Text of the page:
That’s how many million viewers watched episode one, season four of Downton Abbey, which picked up after Matthew was killed in a car crash, leaving Lady Mary to raise her newborn on her own.
Masterpiece‘s Most Popular Shows
Prime Suspect (1991–1996, 2003, 2006)
One of the most iconic Masterpiece characters of all time is the modern-day detective Jane Tennison, the hard-nosed lead investigator on Prime Suspect played by Helen Mirren. The role earned her two Emmys, and her character helped forge a new, take-charge template for women in crime dramas.
A 2017 miniseries, Prime Suspect 1973 (also called Prime Suspect: Tennison), took viewers back to Tennison’s first year on the police force. Stefanie Martini, 30, played the young detective who experienced sexism and police corruption during a murder investigation.
Masterpiece Memory “One great thing I learned from a policewoman: She said, ‘Never fold your arms, because folding your arms is defensive.’ And the other thing she said is to touch people. It’s true—politicians are all vying with each other to be the first one to touch the other one, because then they’ve got the initiative.” —Helen Mirren
The 19th-century British queen and empire founder was brought to life by Jenna Coleman in Victoria. Alongside the usual period accoutrements, Victoria harnessed elements of lively young adult fiction and resonated with younger audiences, helping ensure Masterpiece’s future with a newer generation of viewers.
“There was a huge response from young girls,” says Coleman, 34, who played the monarch as a teenage girl who just happened to become one of the most powerful women the world has ever seen. “It had quite an appeal among girls all over the world.”
Like all the best historical drama, its themes echo across the years, with Victoria’s creator, Daisy Goodwin, plucking inspiration from her often-fraught interactions with her own her teenage daughter—to which all mothers (and daughters) can relate. “So much of television is about women being attacked and murdered,” says Goodwin, 59. “But when you get to Masterpiece, you have got this haven of strong women calling the shots. Masterpiece is ahead of its time.”
Masterpiece Memory “I always loved the domestic scenes in Victoria because you have the jewels and crowns, but what is interesting is when the crown is taken off and Victoria is at home reading a newspaper—what happens then, the daily life. That makes her human and relates to now as well.” —Jenna Coleman
I, Claudius (1977–78)
During its formative years, Masterpiece gambled on I, Claudius, a weighty classical drama with an unfamiliar actor playing a distant Roman ruler who spoke with a pronounced stutter. “They wanted Charlton Heston,” Derek Jacobi, 82, says with a laugh. “But they got me.” Yet, nearly 50 years on, I, Claudius remains one of Masterpiece’s best-loved shows.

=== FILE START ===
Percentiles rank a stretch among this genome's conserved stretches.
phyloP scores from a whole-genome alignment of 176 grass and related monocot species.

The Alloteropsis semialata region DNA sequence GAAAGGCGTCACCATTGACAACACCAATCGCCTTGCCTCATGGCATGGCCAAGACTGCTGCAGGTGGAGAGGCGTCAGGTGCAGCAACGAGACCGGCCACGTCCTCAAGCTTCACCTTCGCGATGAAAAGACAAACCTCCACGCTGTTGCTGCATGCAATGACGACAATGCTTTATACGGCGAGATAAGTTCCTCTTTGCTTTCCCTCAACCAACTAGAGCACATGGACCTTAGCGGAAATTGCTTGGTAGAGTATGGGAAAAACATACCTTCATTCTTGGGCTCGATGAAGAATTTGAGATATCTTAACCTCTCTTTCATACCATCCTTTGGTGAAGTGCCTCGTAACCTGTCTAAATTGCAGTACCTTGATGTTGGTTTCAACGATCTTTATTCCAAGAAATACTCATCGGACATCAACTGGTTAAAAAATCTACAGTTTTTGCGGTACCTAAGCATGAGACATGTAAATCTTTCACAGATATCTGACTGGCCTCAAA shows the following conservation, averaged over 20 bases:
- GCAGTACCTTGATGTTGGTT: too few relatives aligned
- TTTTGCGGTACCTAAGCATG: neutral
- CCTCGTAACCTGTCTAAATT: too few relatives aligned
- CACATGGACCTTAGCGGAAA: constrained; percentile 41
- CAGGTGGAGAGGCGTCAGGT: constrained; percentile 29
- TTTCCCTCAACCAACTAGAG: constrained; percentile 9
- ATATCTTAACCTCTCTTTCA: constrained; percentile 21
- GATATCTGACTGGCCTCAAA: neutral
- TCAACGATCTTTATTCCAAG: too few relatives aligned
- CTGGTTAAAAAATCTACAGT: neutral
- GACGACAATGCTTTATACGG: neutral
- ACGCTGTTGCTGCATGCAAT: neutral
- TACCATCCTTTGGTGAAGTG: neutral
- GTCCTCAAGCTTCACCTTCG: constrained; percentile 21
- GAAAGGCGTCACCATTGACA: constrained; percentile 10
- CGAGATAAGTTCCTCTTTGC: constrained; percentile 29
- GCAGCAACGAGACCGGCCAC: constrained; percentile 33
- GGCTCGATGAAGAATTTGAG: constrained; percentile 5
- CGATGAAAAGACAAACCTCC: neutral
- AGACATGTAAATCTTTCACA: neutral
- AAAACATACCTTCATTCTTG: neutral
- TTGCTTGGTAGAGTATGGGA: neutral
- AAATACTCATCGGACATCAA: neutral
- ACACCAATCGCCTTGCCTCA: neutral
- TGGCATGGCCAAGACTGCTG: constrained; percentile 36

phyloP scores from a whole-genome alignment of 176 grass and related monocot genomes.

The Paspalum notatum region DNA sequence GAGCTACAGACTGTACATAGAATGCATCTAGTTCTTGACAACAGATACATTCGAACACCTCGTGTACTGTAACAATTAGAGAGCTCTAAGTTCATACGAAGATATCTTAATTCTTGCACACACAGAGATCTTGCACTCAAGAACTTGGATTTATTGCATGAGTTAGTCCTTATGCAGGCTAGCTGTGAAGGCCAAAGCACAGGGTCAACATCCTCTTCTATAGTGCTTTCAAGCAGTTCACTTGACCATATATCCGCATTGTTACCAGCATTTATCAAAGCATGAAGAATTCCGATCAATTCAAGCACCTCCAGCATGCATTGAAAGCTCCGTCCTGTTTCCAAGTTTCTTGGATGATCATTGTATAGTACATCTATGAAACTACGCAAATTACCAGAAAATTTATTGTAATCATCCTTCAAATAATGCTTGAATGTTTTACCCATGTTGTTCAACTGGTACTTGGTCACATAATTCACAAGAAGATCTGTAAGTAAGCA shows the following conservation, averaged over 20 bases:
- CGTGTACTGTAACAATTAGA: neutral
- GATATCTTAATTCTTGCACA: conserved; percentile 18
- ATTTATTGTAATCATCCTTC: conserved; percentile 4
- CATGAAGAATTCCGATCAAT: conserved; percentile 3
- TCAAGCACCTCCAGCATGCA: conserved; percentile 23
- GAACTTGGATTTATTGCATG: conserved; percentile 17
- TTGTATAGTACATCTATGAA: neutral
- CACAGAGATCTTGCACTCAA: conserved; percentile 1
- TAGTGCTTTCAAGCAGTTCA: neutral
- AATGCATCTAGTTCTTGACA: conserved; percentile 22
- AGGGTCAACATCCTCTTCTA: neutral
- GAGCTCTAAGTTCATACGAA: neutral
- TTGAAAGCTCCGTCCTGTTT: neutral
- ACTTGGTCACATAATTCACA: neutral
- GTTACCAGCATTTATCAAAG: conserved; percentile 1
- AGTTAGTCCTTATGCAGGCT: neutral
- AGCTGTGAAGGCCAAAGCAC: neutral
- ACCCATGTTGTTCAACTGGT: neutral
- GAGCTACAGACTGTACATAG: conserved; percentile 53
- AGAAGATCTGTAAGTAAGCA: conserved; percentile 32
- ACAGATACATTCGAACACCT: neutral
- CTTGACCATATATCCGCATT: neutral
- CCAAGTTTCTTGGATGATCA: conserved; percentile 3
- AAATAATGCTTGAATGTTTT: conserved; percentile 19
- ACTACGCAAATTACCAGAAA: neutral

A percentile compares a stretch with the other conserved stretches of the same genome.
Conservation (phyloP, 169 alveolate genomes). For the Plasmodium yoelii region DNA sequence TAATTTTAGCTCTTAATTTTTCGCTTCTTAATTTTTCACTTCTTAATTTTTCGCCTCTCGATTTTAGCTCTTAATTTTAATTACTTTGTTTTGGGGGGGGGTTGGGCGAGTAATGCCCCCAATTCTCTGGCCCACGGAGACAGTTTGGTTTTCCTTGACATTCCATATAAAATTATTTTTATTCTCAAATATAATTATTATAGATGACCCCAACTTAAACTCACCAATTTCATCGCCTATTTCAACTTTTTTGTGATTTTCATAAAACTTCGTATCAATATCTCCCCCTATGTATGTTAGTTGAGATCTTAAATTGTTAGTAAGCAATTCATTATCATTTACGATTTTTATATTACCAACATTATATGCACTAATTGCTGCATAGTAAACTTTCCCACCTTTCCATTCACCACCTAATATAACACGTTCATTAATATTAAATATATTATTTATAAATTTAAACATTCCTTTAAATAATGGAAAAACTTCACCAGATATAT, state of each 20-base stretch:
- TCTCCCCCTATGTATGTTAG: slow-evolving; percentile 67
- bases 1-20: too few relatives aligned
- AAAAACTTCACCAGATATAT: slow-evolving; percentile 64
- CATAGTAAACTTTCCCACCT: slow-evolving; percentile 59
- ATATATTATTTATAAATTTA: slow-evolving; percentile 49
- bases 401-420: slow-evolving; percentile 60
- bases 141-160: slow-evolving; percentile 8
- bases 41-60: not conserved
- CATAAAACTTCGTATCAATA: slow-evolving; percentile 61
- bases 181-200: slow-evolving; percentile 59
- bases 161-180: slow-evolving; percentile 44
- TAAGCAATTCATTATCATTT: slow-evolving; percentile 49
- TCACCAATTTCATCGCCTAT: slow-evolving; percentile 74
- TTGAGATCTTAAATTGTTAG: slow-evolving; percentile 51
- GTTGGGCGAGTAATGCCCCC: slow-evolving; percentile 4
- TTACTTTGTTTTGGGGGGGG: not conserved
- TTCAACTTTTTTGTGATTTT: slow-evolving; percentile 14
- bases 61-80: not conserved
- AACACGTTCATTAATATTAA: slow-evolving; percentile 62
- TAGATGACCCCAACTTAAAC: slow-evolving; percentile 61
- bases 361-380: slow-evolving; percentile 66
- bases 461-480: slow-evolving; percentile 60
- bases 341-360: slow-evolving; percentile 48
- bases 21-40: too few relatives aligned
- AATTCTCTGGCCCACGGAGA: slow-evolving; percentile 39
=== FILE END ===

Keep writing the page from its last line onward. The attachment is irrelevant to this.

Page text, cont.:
Masterpiece Memory “There were no location shoots for I, Claudius, and if you look very carefully when you go from one set to another, usually it is the same set but they’d just moved things around to make it look like different. It was all pretty homemade but worked; it was quite theatrical.” —Derek Jacobi
Sherlock (2010, 2012, 2014, 2016–17)
Somebody at Masterpiece knew what they were doing when they scooped a beloved literary and screen hero from his comfortable sleuthing amid plush Victorian parlours and foggy London streets and dropped him into the 21st century, reimagined as a brilliant but eccentric oddball played by Benedict Cumberbatch, 44. Sherlock’s eccentricities played well to American audiences; seven Emmys for 2014’s Sherlock: His Last Vow attest to that.
Masterpiece Memory “I was nervous about playing him. I think Sherlock might be the most portrayed fictional character on film, but whereas before he was seen as heroic, as a comment on where we are at as a culture, now in the 21st century, he’s treated with more suspicion in our version. People are unnerved by him.” —Benedict Cumberbatch
All Creatures Great and Small (1978–80, 1983, 1985, 1988–90; 2021)
One of the series’ most anticipated shows in its 50th year is a new version of All Creatures Great and Small (Jan. 10). This reimagined seven-part adaptation of James Herriot’s beloved books about a 1930s rural veterinarian in Yorkshire comes back to PBS (the original series aired on BBC and BBC One) and features Diana Rigg, who died in September of 2020, in one of her final appearances.
Downton Abbey (2011–15)
Set in Yorkshire from 1912-26, this beloved historical drama featured more stars than you could shake a Yorkshire pudding at, including Hugh Bonneville, Elizabeth McGovern, Maggie Smith, Lily James and many more. The cast was almost as bereft as viewers when the series about the aristocratic Crawley family and their servants ended after six seasons.